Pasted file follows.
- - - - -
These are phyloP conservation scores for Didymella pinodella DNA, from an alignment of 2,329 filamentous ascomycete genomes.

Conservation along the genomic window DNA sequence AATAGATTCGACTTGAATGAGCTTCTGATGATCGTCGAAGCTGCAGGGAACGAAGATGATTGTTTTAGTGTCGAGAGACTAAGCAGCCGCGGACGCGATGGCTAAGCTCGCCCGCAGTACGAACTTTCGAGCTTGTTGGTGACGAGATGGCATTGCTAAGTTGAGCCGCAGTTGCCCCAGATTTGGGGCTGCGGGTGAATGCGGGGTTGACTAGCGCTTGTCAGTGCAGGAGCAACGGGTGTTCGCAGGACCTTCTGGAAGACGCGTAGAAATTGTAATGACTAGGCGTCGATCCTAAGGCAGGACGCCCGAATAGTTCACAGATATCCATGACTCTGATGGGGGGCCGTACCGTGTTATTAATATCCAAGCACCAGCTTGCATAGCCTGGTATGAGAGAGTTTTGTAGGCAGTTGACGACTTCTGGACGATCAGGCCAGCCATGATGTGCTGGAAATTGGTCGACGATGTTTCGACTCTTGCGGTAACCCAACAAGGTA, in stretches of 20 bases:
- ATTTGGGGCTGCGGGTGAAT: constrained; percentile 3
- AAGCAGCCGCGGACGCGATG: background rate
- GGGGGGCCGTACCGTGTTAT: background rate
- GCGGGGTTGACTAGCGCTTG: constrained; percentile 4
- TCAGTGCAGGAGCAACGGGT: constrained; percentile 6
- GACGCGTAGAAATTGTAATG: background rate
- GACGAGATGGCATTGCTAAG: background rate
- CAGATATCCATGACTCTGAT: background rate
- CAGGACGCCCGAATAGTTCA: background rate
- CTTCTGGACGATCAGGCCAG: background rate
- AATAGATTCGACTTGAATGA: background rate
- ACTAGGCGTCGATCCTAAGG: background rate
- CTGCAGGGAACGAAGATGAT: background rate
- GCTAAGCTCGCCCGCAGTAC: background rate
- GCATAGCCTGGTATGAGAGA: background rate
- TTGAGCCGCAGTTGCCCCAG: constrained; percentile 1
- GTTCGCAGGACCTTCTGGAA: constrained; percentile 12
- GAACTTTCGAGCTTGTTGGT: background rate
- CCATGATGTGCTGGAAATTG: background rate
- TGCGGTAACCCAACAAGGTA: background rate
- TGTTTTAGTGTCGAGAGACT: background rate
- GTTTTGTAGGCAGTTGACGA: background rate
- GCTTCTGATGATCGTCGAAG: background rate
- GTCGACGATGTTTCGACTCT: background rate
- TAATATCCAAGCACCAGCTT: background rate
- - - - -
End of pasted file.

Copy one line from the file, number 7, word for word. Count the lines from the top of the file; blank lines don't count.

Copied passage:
- TCAGTGCAGGAGCAACGGGT: constrained; percentile 6